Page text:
1 Olusegun Obasanjo Military / People's Democratic Party 8 years, 0 days 11 years, 230 days 2 Resignation / Natural expiration
2 Muhammadu Buhari Military / All Progressives Congress 7 years, 251 days 9 years, 125 days 2 Deposed / In office
3 Yakubu Gowon Military 8 years, 362 days 8 years, 362 days 1 Deposed
4 Ibrahim Babangida Military 7 years, 364 days 7 years, 364 days 1 Resignation
5 Goodluck Jonathan People's Democratic Party 5 years, 24 days 5 years, 24 days 1 Natural expiration
6 Sani Abacha Military 4 years, 203 days 4 years, 203 days 1 Death
7 Shehu Shagari National Party of Nigeria 4 years, 91 days 4 years, 91 days 1 Deposed
8 Umaru Musa Yar'Adua People's Democratic Party 2 years, 341 days 2 years, 341 days 1 Death
9 Nnamdi Azikiwe National Council of Nigeria and the Cameroons 2 years, 107 days 2 years, 107 days 1 Deposed
10 Abdulsalami Abubakar Military 355 days 355 days 1 Resignation
11 Murtala Muhammed Military 199 days 199 days 1 Assassinated
12 Johnson Aguiyi-Ironsi Military 194 days 194 days 1 Assassinated
13 Ernest Shonekan Independent 83 days 83 days 1 Deposed

Residence[edit]

The President of Nigeria lives and works in the Aso Rock Presidential Villa.

See also[edit]

References[edit]

  1. ^ Ibeh, Nnenna (30 May 2015). "Buhari to earn N14 million as annual salary, allowances". Premium Times. Retrieved 30 May 2015.
  2. ^ admin. "President, Muhammadu Buhari | Consulate of Nigeria, Atlanta". Retrieved 25 May 2020.
  3. ^ "bookreader demo". credo.library.umass.edu. Retrieved 11 April 2019.
  4. ^ Kaufman, Michael T. (9 June 1998). "NEW CHAPTER IN NIGERIA: THE OBITUARY; Sani Abacha, 54, a Beacon of Brutality In an Era When Brutality Was Standard". The New York Times. ISSN 0362-4331. Retrieved 29 March 2020.
  5. ^ Rupert, James (9 June 1998). "GEN. SANI ABACHA DIES". Washington Post. ISSN 0190-8286. Retrieved 29 March 2020.
  6. ^ Orr, David. "Diplomat claims that disaffected soldiers poisoned Sani Abacha". The Irish Times. Retrieved 29 March 2020.
  7. ^ "Sani Abacha: Timeline of the late Nigerian dictator's life". BBC News. Retrieved 29 March 2020.
  8. ^ "The day Sani Abacha died!". TheCable. 8 June 2018. Retrieved 29 March 2020.
  9. ^ a b Opejobi, Seun (19 June 2017). "Details of how Abacha died in 1998 – Al-Mustapha". Daily Post Nigeria. Retrieved 29 March 2020.
  10. ^ "NIGERIA: Dictator dies; successor chosen". products.kitsapsun.com. Retrieved 29 March 2020.
  11. ^ "Nigerian Leader Dies; Military Picks Successor". Los Angeles Times. 9 June 1998. Retrieved 29 March 2020.
  12. ^ ""My Transition Agenda for Development" [Text of Speech to the Nigerian Nation, July 20, 1998] by General Abdulsalam Abubakar". www.waado.org. Retrieved 29 March 2020.
  13. ^ Onishi, Norimitsu (30 May 1999). "Nigeria's Military Turns Over Power to Elected Leader". The New York Times. ISSN 0362-4331. Retrieved 29 March 2020.
  14. ^ "Yar'Adua Inauguration Marks Key Point for Nigeria". NPR.org. Retrieved 29 March 2020.
  15. ^ "Umaru Musa Yar'adua took the piss". Sahara Reporters. 7 February 2010. Retrieved 29 March 2020.
  16. ^ "Nigeria: Inauguration Speech by President Umar Musa Yar'Adua".
  17. ^ "Nigeria's president Yar'Adua dies". www.aljazeera.com. Retrieved 29 March 2020.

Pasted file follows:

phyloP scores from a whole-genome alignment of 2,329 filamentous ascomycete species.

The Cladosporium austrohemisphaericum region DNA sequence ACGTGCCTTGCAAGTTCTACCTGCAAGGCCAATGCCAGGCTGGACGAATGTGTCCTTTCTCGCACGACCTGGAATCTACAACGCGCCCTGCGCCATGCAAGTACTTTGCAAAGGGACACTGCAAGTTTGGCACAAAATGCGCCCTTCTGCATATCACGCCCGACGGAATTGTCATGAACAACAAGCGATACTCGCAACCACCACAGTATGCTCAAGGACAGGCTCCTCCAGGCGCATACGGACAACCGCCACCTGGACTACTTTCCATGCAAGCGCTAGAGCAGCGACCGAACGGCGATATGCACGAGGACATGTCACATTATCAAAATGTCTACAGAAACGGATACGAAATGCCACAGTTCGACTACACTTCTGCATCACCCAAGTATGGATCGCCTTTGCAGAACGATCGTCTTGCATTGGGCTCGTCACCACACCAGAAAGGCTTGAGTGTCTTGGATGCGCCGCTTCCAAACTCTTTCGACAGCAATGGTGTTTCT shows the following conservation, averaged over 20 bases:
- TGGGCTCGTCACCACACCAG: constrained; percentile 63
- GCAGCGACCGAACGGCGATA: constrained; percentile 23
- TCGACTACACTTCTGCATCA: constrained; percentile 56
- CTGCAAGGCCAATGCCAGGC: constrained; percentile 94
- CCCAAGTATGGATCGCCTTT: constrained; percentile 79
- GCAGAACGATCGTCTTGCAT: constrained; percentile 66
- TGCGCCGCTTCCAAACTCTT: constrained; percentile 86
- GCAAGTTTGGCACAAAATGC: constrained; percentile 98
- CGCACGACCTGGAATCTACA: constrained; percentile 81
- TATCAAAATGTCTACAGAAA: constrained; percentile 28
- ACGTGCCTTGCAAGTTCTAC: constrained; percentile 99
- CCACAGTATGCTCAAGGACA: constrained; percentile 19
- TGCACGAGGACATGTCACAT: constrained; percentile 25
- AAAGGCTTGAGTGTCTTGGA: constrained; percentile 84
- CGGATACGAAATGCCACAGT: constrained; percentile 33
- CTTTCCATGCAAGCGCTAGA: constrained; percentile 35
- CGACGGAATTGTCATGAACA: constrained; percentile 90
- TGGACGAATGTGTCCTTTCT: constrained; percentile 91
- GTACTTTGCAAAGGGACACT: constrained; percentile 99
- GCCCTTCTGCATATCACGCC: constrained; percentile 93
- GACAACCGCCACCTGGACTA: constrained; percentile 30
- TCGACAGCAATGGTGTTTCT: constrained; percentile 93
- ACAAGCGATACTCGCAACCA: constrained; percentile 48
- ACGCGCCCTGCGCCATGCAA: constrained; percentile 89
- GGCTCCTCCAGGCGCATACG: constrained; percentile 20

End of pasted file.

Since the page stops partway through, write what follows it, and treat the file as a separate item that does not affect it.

18. ^ Whiteman, Kaye (5 May 2010). "Umaru Yar'Adua obituary". The Guardian. ISSN 0261-3077. Retrieved 29 March 2020.
  19. ^ "Obituary: President Yar'Adua". 6 May 2010. Retrieved 29 March 2020.
  20. ^ "Late Nigerian President Buried in Katsina | Voice of America - English". www.voanews.com. Retrieved 29 March 2020.
  21. ^ "Nigerian President Umaru Yar' Adua – a death foretold". The Africa Report.com. 6 May 2010. Retrieved 29 March 2020.
  22. ^ "Nigeria Mourns President Umaru Musa Yar'Adua". ISS Africa. 7 May 2010. Retrieved 29 March 2020.
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  24. ^ "Jonathan Sworn in as New Nigerian President | Voice of America - English". www.voanews.com. Retrieved 29 March 2020.
  25. ^ "Nigeria swears in new president". www.aljazeera.com. Retrieved 29 March 2020.
  26. ^ "Goodluck Jonathan sworn in as Nigerian president". San Diego Union-Tribune. 6 May 2010. Retrieved 29 March 2020.
  27. ^ "Timeline: Goodluck Jonathan sworn in as Nigeria's president". Reuters. 6 May 2010. Retrieved 29 March 2020.
  28. ^ "Goodluck Jonathan is sworn in as president". France 24. 6 May 2010. Retrieved 29 March 2020.
  29. ^ Smith, David; agencies (6 May 2010). "Goodluck Jonathan sworn in as Nigerian president". The Guardian. ISSN 0261-3077. Retrieved 29 March 2020.
  30. ^ Faith Karimi; Christian Purefoy (29 May 2015). "Nigeria: Muhammadu Buhari sworn in as President". CNN. Retrieved 29 March 2020.
  31. ^ "Buhari sworn in as Nigeria's president after historic win". France 24. 29 May 2015. Retrieved 29 March 2020.
  32. ^ Smith, David (29 May 2015). "Historic succession complete as Buhari is sworn in as the president of Nigeria". The Guardian. ISSN 0261-3077. Retrieved 29 March 2020.
  33. ^ Monica Mark; David Smith (1 April 2015). "Nigerian election: opposition leader Muhammadu Buhari sweeps to victory". The Guardian. ISSN 0261-3077. Retrieved 29 March 2020.
  34. ^ Laing, Aislinn (29 May 2015). "Nigeria's president Goodluck Jonathan hands over to former dictator Muhammadu Buhari". Daily Telegraph. ISSN 0307-1235. Archived from the original on 12 January 2022. Retrieved 29 March 2020.
  35. ^ Ross, Will (29 May 2015). "Handing over the reins of power in Nigeria". BBC News. Retrieved 29 March 2020.
  36. ^ "CONSTITUTIONAL REQUIREMENTS FOR RUNNING FOR OFFICE: OFFICE OF THE PRESIDENCY". 17 October 2014. Retrieved 5 October 2021.
  37. ^ "Seventh Schedule of the 1999 Constitution of Nigeria: Oaths of Office". www.waado.org. Retrieved 25 May 2020.